Thursday, January 22, 2015

Bishop's Note January 22, 2015: "I Will Make You Fishers of Men"

Bishop Eric Menees

This week, we continue to examine the scriptures and witness how the person and character of Jesus is made manifest.  Over the past two weeks, we've been with Jesus at the waters of baptism, when God the Father declared: "You are my beloved son; with you I am well pleased." (Mark 1:11) And we have witnessed the call of Philip and Nathanael, in which Philip modeled the evangelistic zeal that all of us should have when he proclaimed to his friend Nathanael: We have found him of whom Moses in the Law and also the prophets wrote, Jesus of Nazareth, the son of Joseph." (John 1:46)  This Sunday's gospel lesson, from Mark, reveals more about Jesus through his call to repentance and his invitation to follow him.

"The time is fulfilled, and the Kingdom of God is at hand, repent and believe in the gospel." (Mark 1: 15)  Jesus' declaration of the presence of the Kingdom of God is not metaphorical, but physical - the Kingdom of God is present in the person of Jesus.  What is the appropriate response upon coming into Jesus' presence?  Repentance!  Because we fear his judgment or wrath?  NO!  Rather, because we recognize who he is in relation to who we are!

The gospel lesson continues with the call of the sons of John and the sons of Zebedee, who I refer to as the "Big Four" (Andrew and Simon Peter, James and John).  When we see this described in the fifth chapter of the Gospel of Luke, Jesus meets the fishermen and gets into the boat with them.  Jesus tells them to cast their nets into the sea, even though they had been unsuccessfully toiling all night.  Soon, their nets are filled to overflowing and when they bring the heavy laden net into the boat, Simon Peter recognizes that he is, indeed, in the presence of the Kingdom of God.  Peter falls on his knees, lifting his anguished voice to Jesus: "Depart from me, for I am a sinful man, O Lord." (Luke 5:8)  This is the proper response when coming into the presence of Jesus - this is what Jesus meant when he said,  "Repent and believe in the gospel."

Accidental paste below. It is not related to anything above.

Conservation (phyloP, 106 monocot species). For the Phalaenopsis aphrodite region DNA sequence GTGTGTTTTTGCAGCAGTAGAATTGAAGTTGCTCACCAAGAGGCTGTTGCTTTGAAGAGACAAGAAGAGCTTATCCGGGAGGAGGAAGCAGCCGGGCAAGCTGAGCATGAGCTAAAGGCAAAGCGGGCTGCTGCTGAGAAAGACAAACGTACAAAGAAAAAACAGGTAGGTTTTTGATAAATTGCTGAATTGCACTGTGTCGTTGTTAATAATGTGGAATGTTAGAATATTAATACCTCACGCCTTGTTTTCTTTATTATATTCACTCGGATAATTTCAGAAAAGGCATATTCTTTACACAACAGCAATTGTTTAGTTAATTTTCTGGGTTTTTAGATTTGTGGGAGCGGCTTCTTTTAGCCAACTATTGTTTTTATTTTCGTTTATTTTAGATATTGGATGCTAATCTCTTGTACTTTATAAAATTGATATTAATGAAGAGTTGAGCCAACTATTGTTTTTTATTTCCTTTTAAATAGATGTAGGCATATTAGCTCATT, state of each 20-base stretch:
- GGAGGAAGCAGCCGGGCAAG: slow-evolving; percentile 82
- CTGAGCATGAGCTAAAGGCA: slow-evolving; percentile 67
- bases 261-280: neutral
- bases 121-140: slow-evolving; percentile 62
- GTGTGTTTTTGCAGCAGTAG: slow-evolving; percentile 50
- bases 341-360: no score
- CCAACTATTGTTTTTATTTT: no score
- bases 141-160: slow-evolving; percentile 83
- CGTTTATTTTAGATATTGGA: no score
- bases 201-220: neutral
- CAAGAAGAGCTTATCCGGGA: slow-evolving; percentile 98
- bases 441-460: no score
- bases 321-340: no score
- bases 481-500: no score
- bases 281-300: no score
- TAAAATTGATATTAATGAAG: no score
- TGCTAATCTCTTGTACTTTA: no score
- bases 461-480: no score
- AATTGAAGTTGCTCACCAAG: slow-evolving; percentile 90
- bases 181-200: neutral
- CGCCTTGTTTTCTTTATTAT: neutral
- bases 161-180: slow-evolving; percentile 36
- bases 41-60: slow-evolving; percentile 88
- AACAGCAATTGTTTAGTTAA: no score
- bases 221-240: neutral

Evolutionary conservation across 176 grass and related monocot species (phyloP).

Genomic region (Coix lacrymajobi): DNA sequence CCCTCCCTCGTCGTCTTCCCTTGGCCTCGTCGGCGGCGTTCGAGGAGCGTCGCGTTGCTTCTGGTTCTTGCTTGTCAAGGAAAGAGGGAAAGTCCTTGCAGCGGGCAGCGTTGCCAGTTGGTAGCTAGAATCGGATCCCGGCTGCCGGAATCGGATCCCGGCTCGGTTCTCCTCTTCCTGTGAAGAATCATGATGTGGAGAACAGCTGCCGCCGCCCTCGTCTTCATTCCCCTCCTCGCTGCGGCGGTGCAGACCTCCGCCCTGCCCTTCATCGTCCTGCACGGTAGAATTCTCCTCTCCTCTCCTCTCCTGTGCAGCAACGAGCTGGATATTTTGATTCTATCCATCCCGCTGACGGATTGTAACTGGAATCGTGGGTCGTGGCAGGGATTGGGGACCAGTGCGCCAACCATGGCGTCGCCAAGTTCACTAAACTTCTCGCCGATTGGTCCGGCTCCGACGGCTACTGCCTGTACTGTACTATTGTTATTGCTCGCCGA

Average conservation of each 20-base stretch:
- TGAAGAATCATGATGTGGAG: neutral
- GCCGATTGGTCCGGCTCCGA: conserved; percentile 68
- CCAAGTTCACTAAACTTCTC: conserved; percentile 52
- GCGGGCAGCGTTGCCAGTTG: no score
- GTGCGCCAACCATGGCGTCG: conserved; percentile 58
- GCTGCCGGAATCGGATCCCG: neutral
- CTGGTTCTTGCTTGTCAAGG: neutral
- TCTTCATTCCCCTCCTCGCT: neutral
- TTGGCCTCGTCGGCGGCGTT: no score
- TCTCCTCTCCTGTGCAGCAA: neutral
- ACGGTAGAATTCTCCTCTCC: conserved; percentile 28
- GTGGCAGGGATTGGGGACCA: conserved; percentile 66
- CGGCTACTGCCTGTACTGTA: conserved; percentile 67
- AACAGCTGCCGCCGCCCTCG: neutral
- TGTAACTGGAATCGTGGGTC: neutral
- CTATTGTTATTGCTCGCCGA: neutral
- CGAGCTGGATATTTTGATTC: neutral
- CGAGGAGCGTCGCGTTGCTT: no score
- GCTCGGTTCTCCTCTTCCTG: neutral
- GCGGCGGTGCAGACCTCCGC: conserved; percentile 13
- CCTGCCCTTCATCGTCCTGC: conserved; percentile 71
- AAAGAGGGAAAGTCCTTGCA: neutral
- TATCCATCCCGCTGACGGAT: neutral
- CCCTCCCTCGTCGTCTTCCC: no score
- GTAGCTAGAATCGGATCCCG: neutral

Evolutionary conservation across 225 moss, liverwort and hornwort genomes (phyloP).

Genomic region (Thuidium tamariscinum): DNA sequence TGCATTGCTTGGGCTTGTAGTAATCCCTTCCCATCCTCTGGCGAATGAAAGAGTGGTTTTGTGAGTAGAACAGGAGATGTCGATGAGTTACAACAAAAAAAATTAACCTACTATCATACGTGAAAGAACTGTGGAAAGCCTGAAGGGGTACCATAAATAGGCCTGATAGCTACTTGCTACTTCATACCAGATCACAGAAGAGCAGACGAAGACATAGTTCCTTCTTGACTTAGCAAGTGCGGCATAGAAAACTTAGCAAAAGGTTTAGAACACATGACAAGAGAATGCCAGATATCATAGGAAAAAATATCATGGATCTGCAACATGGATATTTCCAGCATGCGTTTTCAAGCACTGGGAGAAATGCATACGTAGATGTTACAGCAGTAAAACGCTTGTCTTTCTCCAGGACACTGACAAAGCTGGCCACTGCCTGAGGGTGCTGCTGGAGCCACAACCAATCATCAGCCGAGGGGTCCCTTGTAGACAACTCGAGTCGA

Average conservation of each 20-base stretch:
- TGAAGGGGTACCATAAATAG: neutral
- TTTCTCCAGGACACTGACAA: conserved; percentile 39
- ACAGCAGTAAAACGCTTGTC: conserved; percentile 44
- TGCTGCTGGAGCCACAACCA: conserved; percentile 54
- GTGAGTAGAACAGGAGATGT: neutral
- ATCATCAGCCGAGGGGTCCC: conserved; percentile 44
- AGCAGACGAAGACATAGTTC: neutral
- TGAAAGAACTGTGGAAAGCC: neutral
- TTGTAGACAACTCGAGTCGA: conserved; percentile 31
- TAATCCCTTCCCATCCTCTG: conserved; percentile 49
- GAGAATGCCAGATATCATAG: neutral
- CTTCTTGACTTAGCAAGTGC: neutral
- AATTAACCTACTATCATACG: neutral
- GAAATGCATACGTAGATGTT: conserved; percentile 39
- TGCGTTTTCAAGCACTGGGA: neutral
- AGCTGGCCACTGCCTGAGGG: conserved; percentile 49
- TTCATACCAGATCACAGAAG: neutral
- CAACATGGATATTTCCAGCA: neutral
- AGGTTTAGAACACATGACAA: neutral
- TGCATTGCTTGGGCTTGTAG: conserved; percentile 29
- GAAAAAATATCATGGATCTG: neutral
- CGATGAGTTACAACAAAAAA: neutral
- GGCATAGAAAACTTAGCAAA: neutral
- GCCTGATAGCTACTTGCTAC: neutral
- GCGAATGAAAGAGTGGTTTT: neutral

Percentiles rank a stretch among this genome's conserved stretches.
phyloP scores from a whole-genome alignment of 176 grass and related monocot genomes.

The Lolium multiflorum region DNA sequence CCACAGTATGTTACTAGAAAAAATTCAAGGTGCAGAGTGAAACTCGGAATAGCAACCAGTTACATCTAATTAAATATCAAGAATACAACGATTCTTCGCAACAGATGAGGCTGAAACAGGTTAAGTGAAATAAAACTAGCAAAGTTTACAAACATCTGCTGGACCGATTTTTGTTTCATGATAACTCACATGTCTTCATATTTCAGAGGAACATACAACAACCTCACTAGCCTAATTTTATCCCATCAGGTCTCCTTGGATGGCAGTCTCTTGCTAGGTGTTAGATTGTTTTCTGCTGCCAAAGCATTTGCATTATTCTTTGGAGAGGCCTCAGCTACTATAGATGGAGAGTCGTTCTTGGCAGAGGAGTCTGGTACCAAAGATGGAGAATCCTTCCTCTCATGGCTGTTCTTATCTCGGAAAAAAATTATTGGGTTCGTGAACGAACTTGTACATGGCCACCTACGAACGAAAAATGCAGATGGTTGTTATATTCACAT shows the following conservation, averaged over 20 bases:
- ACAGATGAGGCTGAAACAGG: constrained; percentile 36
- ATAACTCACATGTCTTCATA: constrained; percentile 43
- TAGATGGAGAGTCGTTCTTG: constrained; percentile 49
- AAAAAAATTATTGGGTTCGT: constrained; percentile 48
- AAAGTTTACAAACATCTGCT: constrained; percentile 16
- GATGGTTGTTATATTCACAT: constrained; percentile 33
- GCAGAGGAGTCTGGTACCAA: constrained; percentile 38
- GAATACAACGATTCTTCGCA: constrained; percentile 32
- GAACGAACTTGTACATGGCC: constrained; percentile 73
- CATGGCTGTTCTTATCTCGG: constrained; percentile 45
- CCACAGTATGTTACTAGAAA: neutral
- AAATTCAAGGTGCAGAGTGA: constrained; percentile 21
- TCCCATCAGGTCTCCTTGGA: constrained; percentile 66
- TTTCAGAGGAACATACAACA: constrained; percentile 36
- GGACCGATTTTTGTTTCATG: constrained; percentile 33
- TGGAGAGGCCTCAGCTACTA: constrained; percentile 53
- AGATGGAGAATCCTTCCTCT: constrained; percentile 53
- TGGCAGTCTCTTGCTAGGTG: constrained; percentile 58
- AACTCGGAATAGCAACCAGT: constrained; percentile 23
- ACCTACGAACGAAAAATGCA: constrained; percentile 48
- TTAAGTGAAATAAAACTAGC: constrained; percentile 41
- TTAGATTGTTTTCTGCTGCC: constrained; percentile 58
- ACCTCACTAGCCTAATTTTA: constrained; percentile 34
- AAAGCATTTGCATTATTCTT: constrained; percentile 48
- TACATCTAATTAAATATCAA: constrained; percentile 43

How amazing and wonderful it is that Jesus follows Simon Peter's declaration with an invitation - the same invitation that he makes to you and to me today, and every day.  "Follow me and I will make you become fishers of men." (Mark 1:17)  Jesus, the Messiah, didn't come to condemn us or to leave us in sin.  He came to redeem us and transform our lives.  And we participate that transformation by following Jesus and spreading his message of salvation to all people!  He makes himself manifest to us, and we make him manifest to others!  That is what the Season of Epiphany is all about.  And to that I say... AMEN!

I pray you all a truly blessed week!

Catechism Questions 64 - 66

64.    What does the Creed mean when it affirms that Jesus rose again from the dead?
It means that Jesus was not simply resuscitated; God restored him physically from death to life in his perfected and glorious body, never to die again. His tomb was empty; Jesus had risen bodily from the dead. The risen Jesus was seen by his apostles and hundreds of other witnesses. (1 Corinthians 15:3-8)
65.    What kind of earthly life did Jesus have after he rose from the dead?
Following his resurrection, Jesus spent forty days visiting and teaching his followers. He appeared to his disciples, spoke to them, invited them to touch him and see his scars, and ate with them. (John 20:19-23; Luke 24:13-49; Acts 1:3)
66.    How should you understand Jesus’ ascension into heaven?

Jesus was taken up out of human sight, and returned in his humanity to the glory he had shared with the Father before his incarnation. There he intercedes for his people and receives into heavenly life all who have faith in him. Though absent in body, Jesus is always with me by his Spirit and hears me when I pray. (John 17:5; Acts 1:1-11)

No comments: